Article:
Maria Brandén , PhD a , b , * , Siddartha Aradhya , PhD b , Martin Kolk , PhD b , e , Juho Härkönen , Prof, PhD b , f , Sven Drefahl , PhD b , Bo Malmberg , Prof, PhD c , Mikael Rostila , Prof, PhD d , g , Agneta Cederström , PhD d , g , Gunnar Andersson , Prof, PhD b , Eleonora Mussino , PhD b
27 October 2020
Housing characteristics and neighbourhood context are considered risk factors for COVID-19 mortality among older adults. The aim of this study was to investigate how individual-level housing and neighbourhood characteristics are associated with COVID-19 mortality in older adults.
For this population-based, observational study, we used data from the cause-of-death register held by the Swedish National Board of Health and Welfare to identify recorded COVID-19 mortality and mortality from other causes among individuals (aged ≥70 years) in Stockholm county, Sweden, between March 12 and May 8, 2020. This information was linked to population-register data from December, 2019, including socioeconomic, demographic, and residential characteristics. We ran Cox proportional hazards regressions for the risk of dying from COVID-19 and from all other causes. The independent variables were area (m 2) per individual in the household, the age structure of the household, type of housing, confirmed cases of COVID-19 in the borough, and neighbourhood population density. All models were adjusted for individual age, sex, country of birth, income, and education.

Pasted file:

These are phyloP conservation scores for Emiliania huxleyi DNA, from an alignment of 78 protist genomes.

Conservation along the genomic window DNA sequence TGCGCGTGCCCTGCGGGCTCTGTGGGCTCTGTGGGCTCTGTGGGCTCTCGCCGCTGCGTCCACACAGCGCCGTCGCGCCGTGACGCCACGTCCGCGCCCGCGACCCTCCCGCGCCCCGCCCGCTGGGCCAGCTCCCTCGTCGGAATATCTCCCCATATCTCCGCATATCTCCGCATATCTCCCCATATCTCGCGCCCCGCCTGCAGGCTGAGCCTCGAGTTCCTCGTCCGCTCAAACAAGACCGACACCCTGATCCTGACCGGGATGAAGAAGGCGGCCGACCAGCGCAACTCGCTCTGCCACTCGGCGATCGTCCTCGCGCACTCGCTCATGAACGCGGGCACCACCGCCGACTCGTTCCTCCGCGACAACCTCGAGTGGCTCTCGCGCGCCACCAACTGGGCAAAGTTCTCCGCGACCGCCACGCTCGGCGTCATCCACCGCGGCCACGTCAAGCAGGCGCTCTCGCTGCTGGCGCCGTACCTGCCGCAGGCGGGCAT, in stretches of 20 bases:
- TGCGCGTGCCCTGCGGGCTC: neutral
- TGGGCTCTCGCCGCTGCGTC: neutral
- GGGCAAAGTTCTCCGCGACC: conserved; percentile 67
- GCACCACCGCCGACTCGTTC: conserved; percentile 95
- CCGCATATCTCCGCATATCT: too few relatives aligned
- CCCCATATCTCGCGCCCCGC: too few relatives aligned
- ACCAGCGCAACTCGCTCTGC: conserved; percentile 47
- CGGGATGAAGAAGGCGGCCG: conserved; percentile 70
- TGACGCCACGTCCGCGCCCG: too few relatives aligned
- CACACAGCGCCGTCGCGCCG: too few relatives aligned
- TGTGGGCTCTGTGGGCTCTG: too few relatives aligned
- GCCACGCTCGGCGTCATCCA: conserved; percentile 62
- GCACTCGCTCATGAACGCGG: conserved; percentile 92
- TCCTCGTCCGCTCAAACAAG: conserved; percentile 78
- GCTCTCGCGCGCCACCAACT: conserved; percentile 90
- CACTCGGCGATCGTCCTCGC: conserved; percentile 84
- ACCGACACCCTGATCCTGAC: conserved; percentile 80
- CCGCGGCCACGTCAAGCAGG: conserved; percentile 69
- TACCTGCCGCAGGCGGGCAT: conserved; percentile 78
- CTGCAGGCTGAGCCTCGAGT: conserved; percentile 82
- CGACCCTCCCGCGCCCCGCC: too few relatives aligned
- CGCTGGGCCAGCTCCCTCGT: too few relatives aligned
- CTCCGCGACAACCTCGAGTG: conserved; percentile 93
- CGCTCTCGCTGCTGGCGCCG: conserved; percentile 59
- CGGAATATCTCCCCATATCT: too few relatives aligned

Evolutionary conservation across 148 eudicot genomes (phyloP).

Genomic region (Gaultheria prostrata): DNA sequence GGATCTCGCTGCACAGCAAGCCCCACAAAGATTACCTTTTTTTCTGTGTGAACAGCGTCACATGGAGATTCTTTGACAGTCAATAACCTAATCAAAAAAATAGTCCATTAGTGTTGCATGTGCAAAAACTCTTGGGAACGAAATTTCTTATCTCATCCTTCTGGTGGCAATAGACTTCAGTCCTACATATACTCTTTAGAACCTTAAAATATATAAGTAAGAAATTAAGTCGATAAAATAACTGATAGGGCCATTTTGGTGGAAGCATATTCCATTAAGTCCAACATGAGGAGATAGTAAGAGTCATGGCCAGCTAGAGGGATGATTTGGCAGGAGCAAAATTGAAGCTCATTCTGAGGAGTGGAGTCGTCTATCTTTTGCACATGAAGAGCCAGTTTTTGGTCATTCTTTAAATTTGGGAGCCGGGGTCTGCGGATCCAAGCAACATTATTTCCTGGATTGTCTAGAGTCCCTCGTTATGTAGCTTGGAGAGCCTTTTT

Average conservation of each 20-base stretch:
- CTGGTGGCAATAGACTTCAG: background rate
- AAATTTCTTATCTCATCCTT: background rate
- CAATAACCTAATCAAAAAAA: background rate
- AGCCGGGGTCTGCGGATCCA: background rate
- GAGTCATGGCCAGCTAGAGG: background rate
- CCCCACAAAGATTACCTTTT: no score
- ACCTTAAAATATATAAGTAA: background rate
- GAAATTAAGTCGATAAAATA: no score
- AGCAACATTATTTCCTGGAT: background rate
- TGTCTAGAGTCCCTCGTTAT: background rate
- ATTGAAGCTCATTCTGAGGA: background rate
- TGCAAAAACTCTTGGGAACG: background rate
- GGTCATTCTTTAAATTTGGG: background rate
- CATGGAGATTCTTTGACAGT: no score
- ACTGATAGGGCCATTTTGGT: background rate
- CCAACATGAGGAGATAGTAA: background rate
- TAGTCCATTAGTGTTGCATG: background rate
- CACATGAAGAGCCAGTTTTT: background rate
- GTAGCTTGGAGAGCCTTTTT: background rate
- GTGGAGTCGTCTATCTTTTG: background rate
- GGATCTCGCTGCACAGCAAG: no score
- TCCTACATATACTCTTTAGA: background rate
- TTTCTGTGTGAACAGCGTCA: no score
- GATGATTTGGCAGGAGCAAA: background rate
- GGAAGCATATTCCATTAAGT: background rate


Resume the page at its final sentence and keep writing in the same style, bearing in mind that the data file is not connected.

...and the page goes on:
Of 279 961 individuals identified to be aged 70 years or older on March 12, 2020, and residing in Stockholm in December, 2019, 274 712 met the eligibility criteria and were included in the study population. Between March 12 and May 8, 2020, 3386 deaths occurred, of which 1301 were reported as COVID-19 deaths. In fully adjusted models, household and neighbourhood characteristics were independently associated with COVID-19 mortality among older adults. Compared with living in a household with individuals aged 66 years or older, living with someone of working age (<66 years) was associated with increased COVID-19 mortality (hazard ratio 1·6; 95% CI 1·3–2·0). Living in a care home was associated with an increased risk of COVID-19 mortality (4·1; 3·5–4·9) compared with living in independent housing. Living in neighbourhoods with the highest population density (≥5000 individuals per km 2) was associated with higher COVID-19 mortality (1·7; 1·1–2·4) compared with living in the least densely populated neighbourhoods (0 to <150 individuals per km 2).
Close exposure to working-age household members and neighbours is associated with increased COVID-19 mortality among older adults. Similarly, living in a care home is associated with increased mortality, potentially through exposure to visitors and care workers, but also due to poor underlying health among care-home residents. These factors should be considered when developing strategies to protect this group.